Olay, noting another e-advantage, said, “You don’t need a bookmark; it always keeps your place for you automatically.” 

“But let’s not exaggerate the problem of using bookmarks,” Goldfried quickly retorted. 

“Well, I’m always losing bookmarks,” Olay came back. 

June Shapiro was more of a Luddite than many in the group, noting “I don’t trust a computer at all, and I would probably throw a mobile phone across the room.” And yet she said, “Good for anybody who reads Austen, any way.” 

Dennery, perhaps the most tech-savvy, related a story about how quickly habits can change: “I was reading a ‘real’ book a few weeks ago, and when I closed it, I went to turn it off in the back.” 


So, you know that I am a bookseller of fine collectible books, and we in that bookselling world I live in have been discussing this for a good number of years – and we read the daily notices of book sales down, ebook sales up, bookstores closing, and who is buying used books if no one wants new books, etc. – but I have a kindle and an iphone with ebooks on it [great in traffic jams!] and I have been listening to books on tape and cds and now my ipod / iphone for years – and I still buy books and collect books, and read books – I think that we have here just one other way to disseminate and absorb information, and if people are reading Austen on their kindle or nook, we should celebrate that at least they are reading Austen

 What are your thoughts  about reading Austen on kindles and nooks and iphones and ipads and whatever is the next  rage of the moment?? –  and are you still buying BOOKS?  please weigh in!

 [Image from MacWorld.com]

10 thoughts on “Query: Are You Reading Jane Austen on your eReader??

  1. I love my nook. Like you Deb, I have my collector editions that I stare at and take down and dust, but for paperbacks and the oodles of Austen sequels I own, that would drive you nuts, you cannot beat the ebook format. I just wish more publishers were hip and could send ebook ARCS’s instead of traditional paperbacks. They are not quite there yet, so I wait and support the authors with a purchase. It is cheaper than buying new bookshelves or a bigger house.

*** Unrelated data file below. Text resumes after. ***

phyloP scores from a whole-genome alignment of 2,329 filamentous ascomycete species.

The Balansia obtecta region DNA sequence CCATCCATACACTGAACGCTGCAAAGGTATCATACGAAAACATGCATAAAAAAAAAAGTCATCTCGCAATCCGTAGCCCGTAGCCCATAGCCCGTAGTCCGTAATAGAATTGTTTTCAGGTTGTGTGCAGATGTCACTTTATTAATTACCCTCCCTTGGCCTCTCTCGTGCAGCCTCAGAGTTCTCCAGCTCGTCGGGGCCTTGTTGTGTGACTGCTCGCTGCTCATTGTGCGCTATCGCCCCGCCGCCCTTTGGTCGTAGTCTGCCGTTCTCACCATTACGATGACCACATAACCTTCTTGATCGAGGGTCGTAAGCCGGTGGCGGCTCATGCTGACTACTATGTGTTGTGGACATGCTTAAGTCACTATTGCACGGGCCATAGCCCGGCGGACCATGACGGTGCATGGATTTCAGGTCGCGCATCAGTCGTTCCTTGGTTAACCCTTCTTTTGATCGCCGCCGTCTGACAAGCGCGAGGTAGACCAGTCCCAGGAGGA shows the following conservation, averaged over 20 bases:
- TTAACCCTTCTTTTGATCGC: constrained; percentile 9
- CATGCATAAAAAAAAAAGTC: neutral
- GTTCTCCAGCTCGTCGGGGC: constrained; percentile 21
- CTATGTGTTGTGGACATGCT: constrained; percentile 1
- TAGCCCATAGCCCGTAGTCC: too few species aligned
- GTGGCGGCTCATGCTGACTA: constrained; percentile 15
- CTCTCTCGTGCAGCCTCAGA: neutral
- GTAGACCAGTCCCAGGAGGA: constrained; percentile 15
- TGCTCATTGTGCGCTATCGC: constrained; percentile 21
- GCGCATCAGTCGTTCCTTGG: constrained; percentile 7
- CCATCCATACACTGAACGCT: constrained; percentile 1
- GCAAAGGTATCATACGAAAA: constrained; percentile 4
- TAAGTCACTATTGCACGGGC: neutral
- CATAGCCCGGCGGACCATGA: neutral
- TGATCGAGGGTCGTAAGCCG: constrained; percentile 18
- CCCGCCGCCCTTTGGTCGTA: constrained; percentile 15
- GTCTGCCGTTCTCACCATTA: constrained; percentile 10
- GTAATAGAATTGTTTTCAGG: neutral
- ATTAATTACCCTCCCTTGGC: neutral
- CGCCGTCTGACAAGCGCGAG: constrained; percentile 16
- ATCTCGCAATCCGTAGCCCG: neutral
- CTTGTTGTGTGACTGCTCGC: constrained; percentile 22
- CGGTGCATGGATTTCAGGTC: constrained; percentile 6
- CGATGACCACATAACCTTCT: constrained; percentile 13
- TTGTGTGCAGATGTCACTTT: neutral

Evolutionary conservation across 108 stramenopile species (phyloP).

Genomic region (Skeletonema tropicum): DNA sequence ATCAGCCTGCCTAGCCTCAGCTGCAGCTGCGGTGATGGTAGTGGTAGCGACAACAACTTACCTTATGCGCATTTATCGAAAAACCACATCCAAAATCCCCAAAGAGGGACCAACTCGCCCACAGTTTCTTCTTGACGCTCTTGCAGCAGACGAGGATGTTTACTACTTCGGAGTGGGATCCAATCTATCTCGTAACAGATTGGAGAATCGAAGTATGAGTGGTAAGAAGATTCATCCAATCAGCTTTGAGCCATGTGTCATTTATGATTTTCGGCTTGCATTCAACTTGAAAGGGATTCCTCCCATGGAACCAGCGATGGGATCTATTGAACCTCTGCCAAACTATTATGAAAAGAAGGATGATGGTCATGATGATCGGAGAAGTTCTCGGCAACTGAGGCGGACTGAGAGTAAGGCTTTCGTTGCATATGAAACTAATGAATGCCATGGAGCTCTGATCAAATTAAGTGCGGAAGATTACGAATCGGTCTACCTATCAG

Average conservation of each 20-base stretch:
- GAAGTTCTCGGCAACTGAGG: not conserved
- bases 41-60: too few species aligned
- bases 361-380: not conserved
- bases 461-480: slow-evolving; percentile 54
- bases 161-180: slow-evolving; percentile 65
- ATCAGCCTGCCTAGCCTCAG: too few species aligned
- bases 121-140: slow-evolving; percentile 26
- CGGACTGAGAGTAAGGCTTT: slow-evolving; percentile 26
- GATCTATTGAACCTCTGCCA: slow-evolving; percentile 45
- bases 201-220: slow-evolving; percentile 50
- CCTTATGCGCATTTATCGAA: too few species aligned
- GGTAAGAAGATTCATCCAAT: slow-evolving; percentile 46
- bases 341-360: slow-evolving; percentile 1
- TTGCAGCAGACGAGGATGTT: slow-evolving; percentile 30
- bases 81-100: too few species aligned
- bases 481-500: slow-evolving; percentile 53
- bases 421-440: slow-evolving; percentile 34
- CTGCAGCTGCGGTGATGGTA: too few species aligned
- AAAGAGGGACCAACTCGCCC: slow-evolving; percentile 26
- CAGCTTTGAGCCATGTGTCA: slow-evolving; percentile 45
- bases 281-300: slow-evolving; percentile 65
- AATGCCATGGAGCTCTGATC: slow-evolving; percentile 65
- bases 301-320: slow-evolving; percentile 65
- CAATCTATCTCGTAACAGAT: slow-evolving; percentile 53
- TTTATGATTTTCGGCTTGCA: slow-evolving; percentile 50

• Hi Laurel Ann – yes, a problem with the bookshelves and needing a bigger house! – I agree that we will use the ebook format for those items we might not think of needing on the shelf, the collectible items – it is all these sequels, etc that ARE making my shelves top heavy! – but what about the joy of passing a book on to a friend? I do like your idea of the ARCs being passed out as ebooks – a great idea – you should lobby for that!
      Thanks for commenting,


  2. I love my Kindle and the first books I put on it were Jane’s. How else can you carry all of Jane’s books in one little space. Plus, I love to be able to use the dictionary to see what some of Jane’s words actually mean. The search feature makes it easy to look up passages that I remember a fragment of but can’t find easily. The highlight and note feature make it easy for me to jot things down for a Jane Austen book club. And, if, in the midst of a discussion and one of Jane’s books, someone would suggest a book that I might like – North and South for example, I can use my Kindle to purchase it right then and there and be reading within minutes.